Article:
I wrote the article below nearly a year ago after attending my own 20th high school class reunion. As it is reunion season again and I am seeing my friends from the class of 1992 preparing for their own treks back to the home of our youth, thoughts of this article returned to me. Perhaps it rings true with others.
After more reflection, I have a bit of melancholy about the experience we shared. I truly enjoyed visiting with you who blessed me with your time and conversation over the weekend. I am further grateful to you who accepted my wife (and the spouses of others!) in the weekend’s conversations, goings on, and even friendships.
However, I feel like I really missed out on knowing you throughout high school; I mean REALLY missed out. I missed out on truly showing you that I was actually capable of caring what you were going through. I was told by one of you what you thought of me in high school. Wow. I confess I did not take it well at all. Moreover, I regret not apologizing for my poor response at that time. Please forgive me.
I was conversing with a dear college friend (also someone with whom I regret not spending enough time) about this phenomenon. It is not so much that I regret where I am at 38 years old (although, central New York winters are the bane of my existence!) as much as it is that I took very few photos and really have only fleeting memories of the events of so long ago. Those of you who I would classify as “new” friends – you who ran in different circles 20 years ago or were involved in other pursuits. You are the ones I missed out on. Your dreams, your interests, and, yes, even those silly things that seem now to have been the vapor of that era.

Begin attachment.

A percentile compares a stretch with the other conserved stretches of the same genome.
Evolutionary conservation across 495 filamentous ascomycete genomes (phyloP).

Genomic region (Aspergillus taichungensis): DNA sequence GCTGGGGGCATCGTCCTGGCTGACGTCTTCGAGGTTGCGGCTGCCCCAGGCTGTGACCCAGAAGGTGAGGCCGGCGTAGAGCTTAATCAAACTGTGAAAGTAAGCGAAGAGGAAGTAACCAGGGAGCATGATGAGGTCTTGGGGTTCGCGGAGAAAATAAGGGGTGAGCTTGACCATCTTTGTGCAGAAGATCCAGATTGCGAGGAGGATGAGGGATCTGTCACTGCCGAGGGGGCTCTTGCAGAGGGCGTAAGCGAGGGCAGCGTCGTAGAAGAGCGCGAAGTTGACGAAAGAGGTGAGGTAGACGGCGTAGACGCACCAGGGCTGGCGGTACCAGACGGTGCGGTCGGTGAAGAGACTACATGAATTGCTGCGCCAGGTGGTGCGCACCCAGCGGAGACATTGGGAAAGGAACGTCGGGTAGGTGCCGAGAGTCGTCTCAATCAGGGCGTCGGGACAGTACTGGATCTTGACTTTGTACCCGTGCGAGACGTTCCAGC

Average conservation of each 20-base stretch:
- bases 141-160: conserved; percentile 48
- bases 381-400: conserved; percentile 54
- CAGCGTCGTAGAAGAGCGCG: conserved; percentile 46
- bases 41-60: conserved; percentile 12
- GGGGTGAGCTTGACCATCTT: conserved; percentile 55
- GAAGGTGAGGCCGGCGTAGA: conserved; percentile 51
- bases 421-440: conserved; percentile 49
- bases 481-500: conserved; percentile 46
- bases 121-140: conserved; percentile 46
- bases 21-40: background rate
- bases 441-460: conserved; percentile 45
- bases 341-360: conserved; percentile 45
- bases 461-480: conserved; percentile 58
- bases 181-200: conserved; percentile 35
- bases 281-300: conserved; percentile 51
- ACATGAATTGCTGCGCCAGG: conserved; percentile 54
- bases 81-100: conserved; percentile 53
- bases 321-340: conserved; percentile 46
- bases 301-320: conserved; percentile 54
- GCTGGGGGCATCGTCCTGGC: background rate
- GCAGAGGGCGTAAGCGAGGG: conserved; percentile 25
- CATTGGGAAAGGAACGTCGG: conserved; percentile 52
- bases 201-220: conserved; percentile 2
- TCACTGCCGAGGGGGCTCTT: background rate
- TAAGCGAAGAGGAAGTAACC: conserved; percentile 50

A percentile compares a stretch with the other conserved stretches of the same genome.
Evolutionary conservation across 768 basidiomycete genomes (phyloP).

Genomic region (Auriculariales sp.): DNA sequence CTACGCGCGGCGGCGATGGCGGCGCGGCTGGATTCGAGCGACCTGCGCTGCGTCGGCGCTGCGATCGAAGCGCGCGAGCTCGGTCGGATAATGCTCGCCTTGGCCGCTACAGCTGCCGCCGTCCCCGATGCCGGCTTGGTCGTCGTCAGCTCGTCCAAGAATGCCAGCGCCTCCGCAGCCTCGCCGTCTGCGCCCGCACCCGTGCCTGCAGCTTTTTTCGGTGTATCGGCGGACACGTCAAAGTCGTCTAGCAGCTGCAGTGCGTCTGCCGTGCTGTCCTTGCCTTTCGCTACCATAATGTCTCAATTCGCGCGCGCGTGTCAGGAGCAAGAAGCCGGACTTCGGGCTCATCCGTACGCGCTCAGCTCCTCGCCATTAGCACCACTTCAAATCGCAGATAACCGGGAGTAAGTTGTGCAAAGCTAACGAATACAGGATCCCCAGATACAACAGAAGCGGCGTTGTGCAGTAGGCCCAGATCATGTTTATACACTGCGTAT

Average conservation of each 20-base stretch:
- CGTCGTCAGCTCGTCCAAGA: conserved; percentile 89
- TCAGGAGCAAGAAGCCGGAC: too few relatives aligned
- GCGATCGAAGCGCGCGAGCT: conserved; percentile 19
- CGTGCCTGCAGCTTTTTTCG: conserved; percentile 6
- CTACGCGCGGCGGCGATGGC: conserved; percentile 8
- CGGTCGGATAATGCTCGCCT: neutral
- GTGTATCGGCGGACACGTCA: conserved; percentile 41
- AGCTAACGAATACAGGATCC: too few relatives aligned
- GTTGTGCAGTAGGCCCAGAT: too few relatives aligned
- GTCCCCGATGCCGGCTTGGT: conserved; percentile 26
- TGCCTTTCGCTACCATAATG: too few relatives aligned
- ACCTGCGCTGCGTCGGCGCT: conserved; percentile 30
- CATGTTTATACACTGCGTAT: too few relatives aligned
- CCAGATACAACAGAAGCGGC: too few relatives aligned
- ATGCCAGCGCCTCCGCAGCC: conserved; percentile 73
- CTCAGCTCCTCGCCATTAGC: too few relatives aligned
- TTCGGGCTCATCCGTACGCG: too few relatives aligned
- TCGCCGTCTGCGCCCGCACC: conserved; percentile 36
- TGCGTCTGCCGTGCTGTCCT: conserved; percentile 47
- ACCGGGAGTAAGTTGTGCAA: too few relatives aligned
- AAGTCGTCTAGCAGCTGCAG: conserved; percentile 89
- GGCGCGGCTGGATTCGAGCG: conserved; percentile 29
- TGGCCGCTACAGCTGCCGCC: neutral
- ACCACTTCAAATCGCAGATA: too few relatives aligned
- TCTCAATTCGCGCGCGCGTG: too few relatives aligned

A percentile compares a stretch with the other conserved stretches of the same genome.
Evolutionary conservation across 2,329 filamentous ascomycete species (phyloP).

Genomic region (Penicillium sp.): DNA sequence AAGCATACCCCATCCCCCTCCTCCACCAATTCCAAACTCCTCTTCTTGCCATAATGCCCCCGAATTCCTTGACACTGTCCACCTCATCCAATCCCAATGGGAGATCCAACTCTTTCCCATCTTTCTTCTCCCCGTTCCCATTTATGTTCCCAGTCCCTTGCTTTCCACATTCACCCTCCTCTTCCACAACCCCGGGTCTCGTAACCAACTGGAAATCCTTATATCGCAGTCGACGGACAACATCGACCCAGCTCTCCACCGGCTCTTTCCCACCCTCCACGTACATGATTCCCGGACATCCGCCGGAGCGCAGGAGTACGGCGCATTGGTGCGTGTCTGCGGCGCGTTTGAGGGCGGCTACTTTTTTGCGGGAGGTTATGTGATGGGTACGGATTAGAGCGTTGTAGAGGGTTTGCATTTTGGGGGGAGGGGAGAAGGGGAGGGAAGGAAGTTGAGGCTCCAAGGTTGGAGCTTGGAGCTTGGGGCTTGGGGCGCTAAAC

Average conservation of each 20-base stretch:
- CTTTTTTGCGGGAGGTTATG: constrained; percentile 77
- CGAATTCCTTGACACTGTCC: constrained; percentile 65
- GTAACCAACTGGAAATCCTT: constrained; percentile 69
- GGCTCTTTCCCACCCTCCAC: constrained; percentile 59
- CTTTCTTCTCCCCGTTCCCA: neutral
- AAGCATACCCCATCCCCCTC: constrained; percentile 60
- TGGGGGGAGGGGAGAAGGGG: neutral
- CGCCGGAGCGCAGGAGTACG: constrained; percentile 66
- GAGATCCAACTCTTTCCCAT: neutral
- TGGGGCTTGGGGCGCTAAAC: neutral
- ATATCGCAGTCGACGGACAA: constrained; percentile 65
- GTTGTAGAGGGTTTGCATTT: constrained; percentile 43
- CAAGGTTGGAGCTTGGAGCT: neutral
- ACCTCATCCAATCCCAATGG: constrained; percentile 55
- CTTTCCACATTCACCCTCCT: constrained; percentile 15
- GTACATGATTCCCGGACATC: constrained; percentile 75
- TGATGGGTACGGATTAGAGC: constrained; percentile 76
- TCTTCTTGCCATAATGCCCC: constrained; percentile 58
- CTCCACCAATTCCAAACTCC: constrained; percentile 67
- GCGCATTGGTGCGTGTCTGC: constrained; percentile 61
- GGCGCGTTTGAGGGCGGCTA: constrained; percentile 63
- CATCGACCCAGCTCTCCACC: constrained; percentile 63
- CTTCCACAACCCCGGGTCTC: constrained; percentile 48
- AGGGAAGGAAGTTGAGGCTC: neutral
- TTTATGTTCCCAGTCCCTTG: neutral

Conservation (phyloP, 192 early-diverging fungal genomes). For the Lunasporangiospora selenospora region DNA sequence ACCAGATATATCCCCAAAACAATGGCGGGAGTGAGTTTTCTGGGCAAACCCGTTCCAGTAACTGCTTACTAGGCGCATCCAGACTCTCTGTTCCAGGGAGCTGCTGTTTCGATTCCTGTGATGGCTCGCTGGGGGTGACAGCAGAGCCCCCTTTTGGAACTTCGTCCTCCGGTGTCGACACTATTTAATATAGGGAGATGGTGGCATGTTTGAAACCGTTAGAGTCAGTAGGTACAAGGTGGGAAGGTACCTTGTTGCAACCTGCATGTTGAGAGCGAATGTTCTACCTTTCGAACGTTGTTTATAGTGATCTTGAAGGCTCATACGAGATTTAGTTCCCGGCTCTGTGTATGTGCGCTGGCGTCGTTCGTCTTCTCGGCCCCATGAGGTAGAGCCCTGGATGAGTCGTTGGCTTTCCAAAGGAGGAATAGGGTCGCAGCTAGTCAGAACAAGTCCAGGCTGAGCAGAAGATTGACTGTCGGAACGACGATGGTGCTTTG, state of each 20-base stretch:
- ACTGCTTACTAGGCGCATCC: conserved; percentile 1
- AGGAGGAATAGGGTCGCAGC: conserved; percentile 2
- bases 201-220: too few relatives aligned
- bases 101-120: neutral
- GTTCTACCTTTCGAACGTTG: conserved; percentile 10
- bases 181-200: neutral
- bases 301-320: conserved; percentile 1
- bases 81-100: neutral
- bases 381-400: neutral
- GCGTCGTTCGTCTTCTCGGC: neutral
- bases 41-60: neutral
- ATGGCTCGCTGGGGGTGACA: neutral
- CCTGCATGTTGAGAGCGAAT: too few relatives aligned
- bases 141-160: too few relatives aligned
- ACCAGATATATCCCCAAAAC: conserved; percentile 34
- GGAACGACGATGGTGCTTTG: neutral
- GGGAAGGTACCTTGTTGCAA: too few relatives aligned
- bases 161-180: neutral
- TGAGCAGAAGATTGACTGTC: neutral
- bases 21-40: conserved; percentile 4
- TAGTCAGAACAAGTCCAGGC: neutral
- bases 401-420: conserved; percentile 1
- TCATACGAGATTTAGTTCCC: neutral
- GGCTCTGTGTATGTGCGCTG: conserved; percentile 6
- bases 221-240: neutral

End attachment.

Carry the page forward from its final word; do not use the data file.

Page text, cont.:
I, for one, had hidden myself in my pursuits. Musical programs and various academic pursuits, a part-time job, and a handful of dating experiences that left me empty. I still hide. Social and extroverted is not who I am, despite what I have portrayed, however successfully or otherwise. I thank you for your patience and gentleness when we talked.
I regret not knowing some of you better than I do and I regret not keeping in touch over the years. I hope to take action on that, keep better in touch, and keep you in my prayers and thoughts.
Some of you have reached out to me in your need and even in your pain. I pray that I offered you hope in your time of sorrow and struggle.
Some of you have shared your joy with me for which I continue to celebrate with you.
Regardless of where you go or what you do, I wish you all your dreams and aspirations to come to fruition. I wish you the promise of friendship and fulfillment in your relationships.
Please know that this is not a letter of regret. It is a letter of reflection, for me, and of gratefulness. I am taking a big risk that someone will read this wrong, dismiss me, or even consider calling my wife to have me committed. This type of transparency is rarely welcome in today’s relationships, but I find that it is often worth the risk. Nevertheless, I write it because I care about myself. I also care about you.
I write this on the heels of the reunion because I just sense that this may well resonate with at least one of you. I ask nothing but your consideration of what I write, not seeking a reply – simply that you take a moment, breathe, and remember.